1 Deck thyself, my soul, with gladness,
leave the gloomy haunts of sadness;
come into the daylight's splendour,
there with joy thy praises render
unto him whose grace unbounded
hath this wondrous banquet founded:
high o'er all the heavens he reigneth,
yet to dwell with thee he deigneth.
2 Now I sink before thee lowly,
filled with joy most deep and holy,
as with trembling awe and wonder
on thy mighty works I ponder:
how, by mystery surrounded,
depth no mortal ever sounded,
none may dare to pierce unbidden
secrets that with thee are hidden.
3 Sun, who all my life dost brighten,
light, who dost my soul enlighten,
joy, the sweetest heart e'er knoweth,
fount, whence all my being floweth,
at thy feet I cry, my Maker,
let me be a fit partaker
of this blessed food from heaven,
for our good, thy glory, given.
4 Jesus, Bread of Life, I pray thee,
let me gladly here obey thee;
never to my hurt invited,
be thy love with love requited:
from this banquet let me measure,
Lord, how vast and deep its treasure;
through the gifts thou here dost give me,
as thy guest in heaven receive me.
Source: Ancient and Modern: hymns and songs for refreshing worship #440
|First Line:||Deck thyself, my soul, with gladness, Leave the gloomy haunts of sadness|
|Title:||Deck thyself, my soul, with gladness|
|German Title:||Schmücke dich, o liebe Seele|
|Author:||Johann Franck (1649)|
|Liturgical Use:||Communion Songs|
st. 1 = Isa. 61:10, Rev. 21:3
st. 2 = Rev. 3:20
st. 4 = Rev. 19:9
The first stanza of "Schmücke dich, O liebe Seele" by Johann Franck was published in Johann Crüger's Geistliche Kirchen-Melodien (1649). Crüger and C. Runge published the complete hymn in nine stanzas in their 1653 Gesangbuch. The hymn has since appeared in virtually all German hymnals and in many English language ones. The English text in the Psalter Hymnal is a revision of select stanzas from two translations by Catherine Winkworth (PHH 194), one published in her Lyra Germanica (2nd series, 1858) and the other in her Chorale Book far England (1863). Winkworth's first line read "Deck thyself, my soul, with gladness."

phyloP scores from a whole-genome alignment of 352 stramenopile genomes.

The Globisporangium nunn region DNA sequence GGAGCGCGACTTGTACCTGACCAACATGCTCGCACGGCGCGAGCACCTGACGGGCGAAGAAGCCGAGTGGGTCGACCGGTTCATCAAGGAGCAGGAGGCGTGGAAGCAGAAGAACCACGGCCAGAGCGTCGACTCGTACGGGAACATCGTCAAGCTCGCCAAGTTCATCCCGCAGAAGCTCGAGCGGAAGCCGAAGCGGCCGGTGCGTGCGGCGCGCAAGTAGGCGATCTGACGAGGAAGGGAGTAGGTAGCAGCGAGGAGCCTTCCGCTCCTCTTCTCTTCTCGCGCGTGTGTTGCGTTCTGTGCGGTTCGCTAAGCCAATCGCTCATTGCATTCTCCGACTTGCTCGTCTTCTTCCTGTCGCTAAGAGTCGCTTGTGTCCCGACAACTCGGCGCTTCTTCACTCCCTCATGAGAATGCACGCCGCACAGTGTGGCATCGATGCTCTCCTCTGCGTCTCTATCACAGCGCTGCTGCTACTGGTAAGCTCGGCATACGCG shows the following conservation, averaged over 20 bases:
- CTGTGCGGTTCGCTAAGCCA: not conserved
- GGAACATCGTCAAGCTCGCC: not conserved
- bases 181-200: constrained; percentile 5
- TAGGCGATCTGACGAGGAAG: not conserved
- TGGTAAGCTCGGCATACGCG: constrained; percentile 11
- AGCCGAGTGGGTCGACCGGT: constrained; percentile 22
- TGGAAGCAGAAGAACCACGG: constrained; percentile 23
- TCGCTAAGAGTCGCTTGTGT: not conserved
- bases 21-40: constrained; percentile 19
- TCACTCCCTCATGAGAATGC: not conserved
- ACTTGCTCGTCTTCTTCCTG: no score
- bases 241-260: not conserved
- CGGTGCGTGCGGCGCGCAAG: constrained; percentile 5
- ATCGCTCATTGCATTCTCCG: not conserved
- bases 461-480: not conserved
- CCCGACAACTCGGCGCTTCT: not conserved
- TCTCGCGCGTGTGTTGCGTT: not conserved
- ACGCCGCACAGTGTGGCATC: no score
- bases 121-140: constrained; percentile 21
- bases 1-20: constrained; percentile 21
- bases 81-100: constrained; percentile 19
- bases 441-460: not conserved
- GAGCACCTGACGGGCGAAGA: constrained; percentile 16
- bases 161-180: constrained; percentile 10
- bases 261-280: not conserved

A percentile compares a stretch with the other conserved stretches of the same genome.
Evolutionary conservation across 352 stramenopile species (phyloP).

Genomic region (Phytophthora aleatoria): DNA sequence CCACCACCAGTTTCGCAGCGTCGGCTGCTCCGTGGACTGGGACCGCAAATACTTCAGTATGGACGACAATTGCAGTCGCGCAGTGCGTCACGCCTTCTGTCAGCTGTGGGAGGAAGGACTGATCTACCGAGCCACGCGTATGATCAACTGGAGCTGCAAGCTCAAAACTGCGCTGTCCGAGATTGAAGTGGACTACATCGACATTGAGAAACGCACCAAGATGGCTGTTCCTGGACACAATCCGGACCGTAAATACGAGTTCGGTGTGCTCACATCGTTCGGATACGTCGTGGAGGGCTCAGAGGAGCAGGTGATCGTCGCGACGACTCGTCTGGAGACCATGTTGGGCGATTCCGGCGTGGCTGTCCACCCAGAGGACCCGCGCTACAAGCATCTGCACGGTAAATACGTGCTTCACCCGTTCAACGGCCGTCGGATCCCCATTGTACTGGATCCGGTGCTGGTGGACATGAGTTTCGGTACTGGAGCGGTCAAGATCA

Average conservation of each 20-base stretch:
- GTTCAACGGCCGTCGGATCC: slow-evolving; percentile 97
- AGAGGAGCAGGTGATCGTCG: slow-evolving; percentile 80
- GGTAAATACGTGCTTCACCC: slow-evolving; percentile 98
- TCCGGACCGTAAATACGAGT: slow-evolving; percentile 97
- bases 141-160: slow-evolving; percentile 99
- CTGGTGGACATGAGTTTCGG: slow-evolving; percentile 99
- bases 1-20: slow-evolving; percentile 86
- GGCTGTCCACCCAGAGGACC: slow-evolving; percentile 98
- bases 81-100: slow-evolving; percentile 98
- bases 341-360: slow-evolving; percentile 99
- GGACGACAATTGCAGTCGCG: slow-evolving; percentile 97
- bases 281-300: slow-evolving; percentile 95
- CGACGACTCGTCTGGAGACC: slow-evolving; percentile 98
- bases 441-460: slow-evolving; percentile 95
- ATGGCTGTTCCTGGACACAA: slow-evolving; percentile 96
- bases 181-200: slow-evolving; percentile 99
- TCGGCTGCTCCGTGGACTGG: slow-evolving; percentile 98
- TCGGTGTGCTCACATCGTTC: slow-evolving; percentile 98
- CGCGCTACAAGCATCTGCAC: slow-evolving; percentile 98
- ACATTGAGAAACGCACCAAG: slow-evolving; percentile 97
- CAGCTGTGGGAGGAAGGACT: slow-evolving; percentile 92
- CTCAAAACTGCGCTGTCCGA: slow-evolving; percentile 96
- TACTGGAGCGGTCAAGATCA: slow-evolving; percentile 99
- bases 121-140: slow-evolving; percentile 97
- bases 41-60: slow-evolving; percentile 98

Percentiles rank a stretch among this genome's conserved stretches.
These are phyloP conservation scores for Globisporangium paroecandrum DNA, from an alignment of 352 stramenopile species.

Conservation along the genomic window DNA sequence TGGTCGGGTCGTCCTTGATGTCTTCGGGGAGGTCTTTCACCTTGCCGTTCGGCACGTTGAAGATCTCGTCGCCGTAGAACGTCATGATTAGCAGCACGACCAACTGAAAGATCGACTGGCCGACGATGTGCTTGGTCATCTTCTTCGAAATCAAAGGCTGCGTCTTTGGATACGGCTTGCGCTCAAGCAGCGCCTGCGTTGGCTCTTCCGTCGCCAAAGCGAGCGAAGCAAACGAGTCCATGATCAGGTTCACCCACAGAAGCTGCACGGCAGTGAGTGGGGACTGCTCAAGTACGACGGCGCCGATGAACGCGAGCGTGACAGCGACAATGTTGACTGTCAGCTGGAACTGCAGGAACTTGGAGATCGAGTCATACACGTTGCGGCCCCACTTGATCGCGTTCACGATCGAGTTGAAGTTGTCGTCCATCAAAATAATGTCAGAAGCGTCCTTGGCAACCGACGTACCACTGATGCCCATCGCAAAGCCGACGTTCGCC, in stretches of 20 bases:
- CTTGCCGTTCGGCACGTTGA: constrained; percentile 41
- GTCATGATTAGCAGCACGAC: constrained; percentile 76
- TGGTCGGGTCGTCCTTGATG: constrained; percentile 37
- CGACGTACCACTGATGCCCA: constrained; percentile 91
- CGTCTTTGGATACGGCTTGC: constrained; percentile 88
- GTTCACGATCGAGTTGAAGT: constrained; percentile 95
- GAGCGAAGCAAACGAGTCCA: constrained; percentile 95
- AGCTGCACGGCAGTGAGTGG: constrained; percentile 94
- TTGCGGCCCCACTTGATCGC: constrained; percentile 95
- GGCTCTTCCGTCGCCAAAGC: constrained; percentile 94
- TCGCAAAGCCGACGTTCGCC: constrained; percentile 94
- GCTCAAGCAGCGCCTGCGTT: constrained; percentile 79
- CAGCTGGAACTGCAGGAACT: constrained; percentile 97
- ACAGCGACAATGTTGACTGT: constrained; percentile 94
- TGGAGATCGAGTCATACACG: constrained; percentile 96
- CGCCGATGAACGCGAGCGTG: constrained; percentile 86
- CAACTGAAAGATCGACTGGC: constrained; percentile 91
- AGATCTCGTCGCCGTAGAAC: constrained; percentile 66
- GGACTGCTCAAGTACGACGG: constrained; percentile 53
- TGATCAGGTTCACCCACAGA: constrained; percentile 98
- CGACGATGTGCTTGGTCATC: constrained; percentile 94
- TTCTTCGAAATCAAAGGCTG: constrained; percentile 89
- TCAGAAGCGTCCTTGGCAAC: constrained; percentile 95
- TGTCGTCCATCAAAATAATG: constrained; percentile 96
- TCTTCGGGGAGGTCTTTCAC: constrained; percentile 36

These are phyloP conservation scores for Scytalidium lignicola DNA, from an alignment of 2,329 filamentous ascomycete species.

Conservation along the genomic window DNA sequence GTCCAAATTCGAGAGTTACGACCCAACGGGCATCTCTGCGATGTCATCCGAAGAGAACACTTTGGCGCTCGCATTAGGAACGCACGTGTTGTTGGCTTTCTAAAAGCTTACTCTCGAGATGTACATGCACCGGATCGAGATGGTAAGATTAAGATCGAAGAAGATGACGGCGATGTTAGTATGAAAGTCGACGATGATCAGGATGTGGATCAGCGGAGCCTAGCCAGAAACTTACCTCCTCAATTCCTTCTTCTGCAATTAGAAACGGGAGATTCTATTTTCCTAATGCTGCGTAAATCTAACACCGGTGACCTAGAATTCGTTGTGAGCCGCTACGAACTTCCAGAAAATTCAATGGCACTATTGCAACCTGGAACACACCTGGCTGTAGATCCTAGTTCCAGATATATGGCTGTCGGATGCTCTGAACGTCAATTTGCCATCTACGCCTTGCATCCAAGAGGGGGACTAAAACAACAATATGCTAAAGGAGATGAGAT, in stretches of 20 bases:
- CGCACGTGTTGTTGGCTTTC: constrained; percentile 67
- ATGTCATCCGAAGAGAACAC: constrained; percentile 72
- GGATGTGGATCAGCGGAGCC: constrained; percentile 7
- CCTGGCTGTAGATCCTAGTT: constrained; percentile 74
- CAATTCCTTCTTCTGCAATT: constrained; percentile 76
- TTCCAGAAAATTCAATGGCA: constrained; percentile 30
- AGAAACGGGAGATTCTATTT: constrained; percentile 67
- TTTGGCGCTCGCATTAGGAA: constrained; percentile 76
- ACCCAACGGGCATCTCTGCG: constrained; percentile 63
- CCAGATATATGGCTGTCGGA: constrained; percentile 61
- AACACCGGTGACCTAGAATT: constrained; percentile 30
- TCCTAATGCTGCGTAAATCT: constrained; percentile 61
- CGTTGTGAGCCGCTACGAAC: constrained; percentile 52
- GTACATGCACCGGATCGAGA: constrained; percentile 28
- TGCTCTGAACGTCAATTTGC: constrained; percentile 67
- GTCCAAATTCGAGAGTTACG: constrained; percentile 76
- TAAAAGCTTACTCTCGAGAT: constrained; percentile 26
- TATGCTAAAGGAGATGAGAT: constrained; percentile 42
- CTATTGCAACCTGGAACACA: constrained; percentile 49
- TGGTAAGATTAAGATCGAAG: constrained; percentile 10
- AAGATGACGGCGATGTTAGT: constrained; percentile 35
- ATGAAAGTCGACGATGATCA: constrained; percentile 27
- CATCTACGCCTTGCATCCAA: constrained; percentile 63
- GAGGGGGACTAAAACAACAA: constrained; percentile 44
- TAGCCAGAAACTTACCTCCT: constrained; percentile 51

The dominant tone of this text is one of deep joy enhanced by a sense of awe. We express joy and praise for "this wondrous banquet" (st. 1), and we show reverence in receiving Christ (st. 2). Thankful for "heavenly food" and drink (st. 3), we rejoice in Christ's love for us and in its power to unite us (st. 4). Often considered the best and most popular of the Lutheran chorales for the Lord's Supper, this text, according to John Julian,
is an exhortation to the soul to arise and draw near to partake of the Heavenly Food and to meditate on the wonders of Heavenly Love; ending with a prayer for final reception at the Eternal Feast.
-A Dictionary of Hymnology (2nd ed., 1907), p. 1014
Johann Franck (b. Guben, Brandenburg, Germany, 1618; d. Guben, 1677) was a law Student at the University of Köningsberg and practiced law during the Thirty Years' War. He held several positions in civil service, including councillor and mayor of Guben. A significant poet, second only to Paul Gerhardt (PHH 331) in his day, Fran wrote some 110 hymns, many of which were published by his friend Johann Cruüer in various editions of the Praxis Pietatis melica. All were included in the first part of Franc Teutsche Gedichte bestehend im geistliche Sion (1672).
Lord's Supper–probably most effective during distribution of the bread and wine.
--Psalter Hymnal Handbook